Summary: If we are to be merciful as Jesus commands in the beattitudes, then we must allow God to write His commands on our very hearts.
The Pilgrim’s Path Part-5, Mathew 5:1-12
Written on their Hearts
There are few things of human engineer which are more beautiful to watch than the marching of the Marine Corps Silent Drill Team. To see them move in perfect sink is astounding as they pivot on a dime, all in unison or in perfect order, as they loft their hand-polished, 10 and one-half pound, M-1 Garand rifles with fixed bayonets, through the air and catch them; often throwing them to one another.
With every step that is taken there is the smooth swooshing of their uniforms and the quick snap of their shoe heals as they come back together in seamless unison and the tight rap of their hands slapping the stock of their rifles. As a Marine Corps photographer stationed at the Marine Corps Air Station in Yuma, Arizona, I had the privilege of documenting photographically their winter dessert training.
I and the other photographers whom I worked with knew the sounds of the silent drill team very well. Our fathers, in their theology, expressed the sounds of the precision and snap of God’s actions; they have passed down to us a great legacy of the stirring sounds of the wrath of God. Many Modern ears, however, have heard only the soft swooshing of God’s favor, but have not listened for the rifle and the sharp click of the heel.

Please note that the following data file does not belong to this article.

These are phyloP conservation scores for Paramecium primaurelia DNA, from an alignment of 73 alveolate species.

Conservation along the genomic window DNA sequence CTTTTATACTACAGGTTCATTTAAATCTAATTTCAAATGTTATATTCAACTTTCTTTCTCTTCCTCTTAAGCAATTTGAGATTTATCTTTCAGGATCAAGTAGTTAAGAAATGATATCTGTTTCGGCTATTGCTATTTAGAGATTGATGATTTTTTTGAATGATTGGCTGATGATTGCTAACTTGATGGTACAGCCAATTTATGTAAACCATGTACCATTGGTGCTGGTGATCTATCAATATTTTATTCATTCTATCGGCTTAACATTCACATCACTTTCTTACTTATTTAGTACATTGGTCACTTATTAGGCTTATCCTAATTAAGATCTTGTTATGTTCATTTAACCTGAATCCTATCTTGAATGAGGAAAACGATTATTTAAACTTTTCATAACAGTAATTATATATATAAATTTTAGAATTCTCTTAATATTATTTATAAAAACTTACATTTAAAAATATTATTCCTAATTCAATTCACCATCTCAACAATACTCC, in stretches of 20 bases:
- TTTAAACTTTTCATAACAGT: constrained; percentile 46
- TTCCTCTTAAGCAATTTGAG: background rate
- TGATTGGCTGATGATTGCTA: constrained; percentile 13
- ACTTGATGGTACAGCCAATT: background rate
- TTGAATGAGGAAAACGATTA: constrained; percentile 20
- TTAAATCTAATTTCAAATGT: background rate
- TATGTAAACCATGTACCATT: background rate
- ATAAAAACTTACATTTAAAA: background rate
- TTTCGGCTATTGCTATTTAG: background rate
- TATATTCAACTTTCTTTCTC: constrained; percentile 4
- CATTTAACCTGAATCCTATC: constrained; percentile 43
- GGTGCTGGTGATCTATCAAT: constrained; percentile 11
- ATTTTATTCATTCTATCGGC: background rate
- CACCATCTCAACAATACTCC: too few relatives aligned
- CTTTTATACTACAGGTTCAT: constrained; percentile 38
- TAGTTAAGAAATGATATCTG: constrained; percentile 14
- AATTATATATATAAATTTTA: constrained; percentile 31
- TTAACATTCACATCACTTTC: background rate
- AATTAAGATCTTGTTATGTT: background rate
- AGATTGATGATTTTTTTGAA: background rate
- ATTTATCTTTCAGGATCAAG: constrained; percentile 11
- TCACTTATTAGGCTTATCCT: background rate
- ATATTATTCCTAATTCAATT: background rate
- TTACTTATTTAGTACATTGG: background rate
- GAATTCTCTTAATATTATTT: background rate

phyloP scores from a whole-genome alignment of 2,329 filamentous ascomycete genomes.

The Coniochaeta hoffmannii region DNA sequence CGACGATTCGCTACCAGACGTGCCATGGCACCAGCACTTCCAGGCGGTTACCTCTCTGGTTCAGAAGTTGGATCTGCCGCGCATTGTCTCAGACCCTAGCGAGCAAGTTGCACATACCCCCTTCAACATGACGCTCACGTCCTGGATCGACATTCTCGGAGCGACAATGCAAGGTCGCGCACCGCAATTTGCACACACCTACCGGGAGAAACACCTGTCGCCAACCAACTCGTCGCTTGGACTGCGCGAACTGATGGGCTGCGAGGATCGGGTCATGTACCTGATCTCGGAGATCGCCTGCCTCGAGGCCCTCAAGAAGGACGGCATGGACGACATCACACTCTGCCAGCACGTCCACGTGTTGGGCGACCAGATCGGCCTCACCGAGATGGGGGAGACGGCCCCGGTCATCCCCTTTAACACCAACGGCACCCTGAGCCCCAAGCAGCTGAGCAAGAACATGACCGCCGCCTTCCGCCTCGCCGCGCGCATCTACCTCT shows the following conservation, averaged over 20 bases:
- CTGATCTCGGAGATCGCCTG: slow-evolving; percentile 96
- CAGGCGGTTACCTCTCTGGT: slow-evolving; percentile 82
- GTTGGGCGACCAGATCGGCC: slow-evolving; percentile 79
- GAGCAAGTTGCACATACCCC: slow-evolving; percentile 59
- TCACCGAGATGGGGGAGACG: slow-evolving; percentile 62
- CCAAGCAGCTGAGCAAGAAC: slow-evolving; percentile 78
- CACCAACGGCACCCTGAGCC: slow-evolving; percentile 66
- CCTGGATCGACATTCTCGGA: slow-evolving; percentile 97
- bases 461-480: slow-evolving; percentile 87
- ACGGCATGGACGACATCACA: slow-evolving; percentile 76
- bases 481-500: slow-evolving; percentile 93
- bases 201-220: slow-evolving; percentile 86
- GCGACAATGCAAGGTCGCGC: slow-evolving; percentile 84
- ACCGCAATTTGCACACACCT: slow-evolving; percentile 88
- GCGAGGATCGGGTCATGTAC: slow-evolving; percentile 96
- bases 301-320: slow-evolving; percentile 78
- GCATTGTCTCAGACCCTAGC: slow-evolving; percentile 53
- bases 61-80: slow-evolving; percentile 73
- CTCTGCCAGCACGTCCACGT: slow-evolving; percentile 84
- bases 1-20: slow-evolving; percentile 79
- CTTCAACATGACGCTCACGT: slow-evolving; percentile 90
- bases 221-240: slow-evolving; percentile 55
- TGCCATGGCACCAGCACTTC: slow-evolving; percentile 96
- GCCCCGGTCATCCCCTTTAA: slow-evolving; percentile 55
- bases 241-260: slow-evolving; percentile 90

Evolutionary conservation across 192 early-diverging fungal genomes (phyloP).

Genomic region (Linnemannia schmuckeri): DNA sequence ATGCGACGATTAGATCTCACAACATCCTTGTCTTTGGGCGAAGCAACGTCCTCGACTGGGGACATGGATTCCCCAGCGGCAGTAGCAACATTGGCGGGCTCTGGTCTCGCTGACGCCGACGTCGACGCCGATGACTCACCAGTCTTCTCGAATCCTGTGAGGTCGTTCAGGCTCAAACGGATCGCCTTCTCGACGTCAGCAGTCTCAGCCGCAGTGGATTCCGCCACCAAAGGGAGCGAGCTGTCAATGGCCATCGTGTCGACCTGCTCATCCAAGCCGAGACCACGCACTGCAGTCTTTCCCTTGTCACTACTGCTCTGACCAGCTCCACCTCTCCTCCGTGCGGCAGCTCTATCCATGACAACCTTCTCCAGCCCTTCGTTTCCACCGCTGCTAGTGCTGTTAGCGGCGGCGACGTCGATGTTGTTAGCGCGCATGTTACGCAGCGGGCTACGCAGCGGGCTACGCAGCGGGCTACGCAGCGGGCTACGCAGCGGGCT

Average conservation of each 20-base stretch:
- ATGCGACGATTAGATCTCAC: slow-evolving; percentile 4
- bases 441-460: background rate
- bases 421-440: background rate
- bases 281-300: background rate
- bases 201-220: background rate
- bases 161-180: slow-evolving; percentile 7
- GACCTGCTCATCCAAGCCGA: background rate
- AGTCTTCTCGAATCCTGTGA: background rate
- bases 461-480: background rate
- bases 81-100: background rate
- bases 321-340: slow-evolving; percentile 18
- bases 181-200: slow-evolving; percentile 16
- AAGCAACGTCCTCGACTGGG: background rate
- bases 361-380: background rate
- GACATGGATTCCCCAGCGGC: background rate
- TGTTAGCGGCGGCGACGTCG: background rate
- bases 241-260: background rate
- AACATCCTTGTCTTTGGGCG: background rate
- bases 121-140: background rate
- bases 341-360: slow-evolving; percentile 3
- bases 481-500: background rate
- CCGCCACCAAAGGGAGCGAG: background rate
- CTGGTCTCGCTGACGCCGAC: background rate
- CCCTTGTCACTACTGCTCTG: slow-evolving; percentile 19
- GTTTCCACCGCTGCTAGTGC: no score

The beauty of the sovereign God of creation, though, is understood most full in the light of all who He is. He is just, but He also loves. He is strong, but He is also slow to anger and abundant in mercy. Kindness without justice is mere sentiment. Justice without mercy has no power to move or change the stubborn heart. The cross is the only place where the picture is in focus. God’s justice and mercy come together in His love for us sinners.
We speak often of grace as we gather here in the house of God but what of mercy. Are they exchangeable ideals? Are they but perhaps two sides of the same coin? Grace is how God has dealt with our sin. Mercy is how God deals with us. Grace is the act of God in granting sinful humanity a pardon from the penalty for sin.
Mercy is God’s love expressed to us even as we deal with the consequences of our own sin. In other words, Grace is the means by which Christ died for provide for us atonement and forgiveness for sins; mercy is Christ present with me, carrying me, holding me, assuring me, while I walk through the storms of this life.
This morning we will follow along the Pilgrim’s Path one step further, examining the fifth principal along the way of the Master. In Matthew 5:7 Jesus says, “Blessed are the merciful, for they will be shown mercy.” Today, we will open our ears to the sounds of mercy marching alongside us as we travail the roads of life.
If we are to walk full in the knowledge of His strength, His holiness, and His justice; then we also must learn to reside in and rest in His grace, His forgiveness, and His mercy. Mercy is something to be experienced because mercy is grace’s practical counterpart. Often we confuse the two as though they were the same.